BAJID KANDALA CAMP, Aug 16 – In a dusty, ill equipped camp in northern Iraq, Yazidis fleeing a jihadist offensive say members of their families men, women and even babies have been abducted by militants.
The mass kidnappings by the Islamic State (IS) jihadist group targeted those who either refused or simply could not flee a string of villages around Mount Sinjar, one of the minority’s main ancestral homes in northern Iraq.
The refugees say the women and children are being held in IS controlled prisons in Nineveh province, where a sweeping jihadist-led offensive was launched in June, and that many of the men are feared to have been executed.
Khodaida Jarda, a man in his 60s wearing a light brown robe, plastic flip flops and a dusty white turban, listed the names of his nine missing relatives.
His voice shook as he told AFP: “Please write down their names. My son, 26 year old Haidar, is among the missing.”
Other Yazidis, just as distraught, gave similar accounts.
“My two cousins and my two uncles were kidnapped,” said Jacqueline Ali, a 17-year-old high school student now sheltered at the Bajid Kandala camp near the Tigris River, in the autonomous Kurdish region of northern Iraq.
Cradling her sister’s infant, she spoke quietly as her large brown eyes welled up with tears.
“Their sisters and mothers are so scared for them that they have been refusing to eat since we arrived in the camp. We are really afraid for them,” said Ali.
Amnesty International, which has been documenting the mass abductions, says thousands of Yazidis have been kidnapped by IS since an August 3 onslaught on their villages began.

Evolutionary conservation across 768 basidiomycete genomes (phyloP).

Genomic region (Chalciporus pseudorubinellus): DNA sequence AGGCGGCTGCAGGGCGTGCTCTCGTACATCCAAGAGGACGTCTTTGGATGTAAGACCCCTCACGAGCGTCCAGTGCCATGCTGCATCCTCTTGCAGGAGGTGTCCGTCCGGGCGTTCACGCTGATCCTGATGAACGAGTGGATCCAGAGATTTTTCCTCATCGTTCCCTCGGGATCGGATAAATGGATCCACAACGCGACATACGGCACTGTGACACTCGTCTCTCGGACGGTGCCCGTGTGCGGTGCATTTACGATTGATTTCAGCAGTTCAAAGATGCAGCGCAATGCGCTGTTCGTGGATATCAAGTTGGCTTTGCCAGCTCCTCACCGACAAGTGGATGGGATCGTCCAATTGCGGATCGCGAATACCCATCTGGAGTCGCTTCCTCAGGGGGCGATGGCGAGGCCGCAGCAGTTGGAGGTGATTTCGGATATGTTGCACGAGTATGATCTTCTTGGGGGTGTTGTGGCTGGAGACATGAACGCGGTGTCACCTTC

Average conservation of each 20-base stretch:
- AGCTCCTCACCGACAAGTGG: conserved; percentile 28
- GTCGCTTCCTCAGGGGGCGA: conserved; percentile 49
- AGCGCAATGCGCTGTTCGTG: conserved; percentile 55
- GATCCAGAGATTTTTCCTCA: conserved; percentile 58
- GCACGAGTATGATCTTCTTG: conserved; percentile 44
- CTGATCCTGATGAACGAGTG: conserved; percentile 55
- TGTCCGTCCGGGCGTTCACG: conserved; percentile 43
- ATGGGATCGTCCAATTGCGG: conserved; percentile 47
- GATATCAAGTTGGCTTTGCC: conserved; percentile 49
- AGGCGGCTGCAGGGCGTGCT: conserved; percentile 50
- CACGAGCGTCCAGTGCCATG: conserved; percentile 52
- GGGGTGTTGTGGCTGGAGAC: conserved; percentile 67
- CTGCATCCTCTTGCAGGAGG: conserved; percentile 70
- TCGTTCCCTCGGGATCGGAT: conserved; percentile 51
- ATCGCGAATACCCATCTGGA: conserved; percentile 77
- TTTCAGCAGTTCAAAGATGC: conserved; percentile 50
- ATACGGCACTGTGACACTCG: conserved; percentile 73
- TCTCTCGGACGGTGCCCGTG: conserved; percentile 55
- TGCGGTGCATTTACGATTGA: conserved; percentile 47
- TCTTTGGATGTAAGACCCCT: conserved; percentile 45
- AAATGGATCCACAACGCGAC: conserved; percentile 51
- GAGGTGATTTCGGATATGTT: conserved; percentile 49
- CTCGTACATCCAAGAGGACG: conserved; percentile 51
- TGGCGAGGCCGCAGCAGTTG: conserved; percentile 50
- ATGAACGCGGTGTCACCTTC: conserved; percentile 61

The attack pushed the Yazidis out of their villages near the Iraq-Syria border. Survivors fled onto Mount Sinjar, where they were besieged by IS for days with little food or water.
Some 200,000 people escaped to safety in Iraq’s Kurdish region, but others remain on the mountain, and Amnesty International’s Senior Crisis Response Adviser Donatella Rovera said the fate of “thousands” of abductees remains uncertain.
“The victims are of all ages, from babies to elderly men and women,” she told AFP.
She also said the kidnappings all appear to have happened in villages where residents dared to take up arms against the jihadists.
While IS has a track record of kidnapping in Syria, the group has not previously rounded up women and children en masse.
“It seems they took away entire families, all those who did not manage to flee,” Rovera said.
Among the abductees are some 3,000 women and girls, who are being held separately from the men in IS controlled Tal Afar east of Mount Sinjar, she said.
“We fear the men may have been executed,” Rovera added, describing the kidnappings as a “crime” under international law.
Two women Leila Khalaf and Wadhan Khalaf were among those kidnapped from Mujamma Jazira village, said their relative Dakhil Atto Solo, adding that the abductions happened after residents tried to resist the IS attack.
“Of course we tried to defend our villages, but they had much bigger weapons. All we had were our Kalashnikovs,” said Solo.
“They executed 300 men, and took the women to their prisons. Only God can save them now,” he said.
Their children, said Solo, were rescued by the family.
“But the women were in a house surrounded by IS. We had to escape. Now, the children cry for their mothers all the time. ‘Mama, mama,’ they wail. But there is no mama, we tell them.”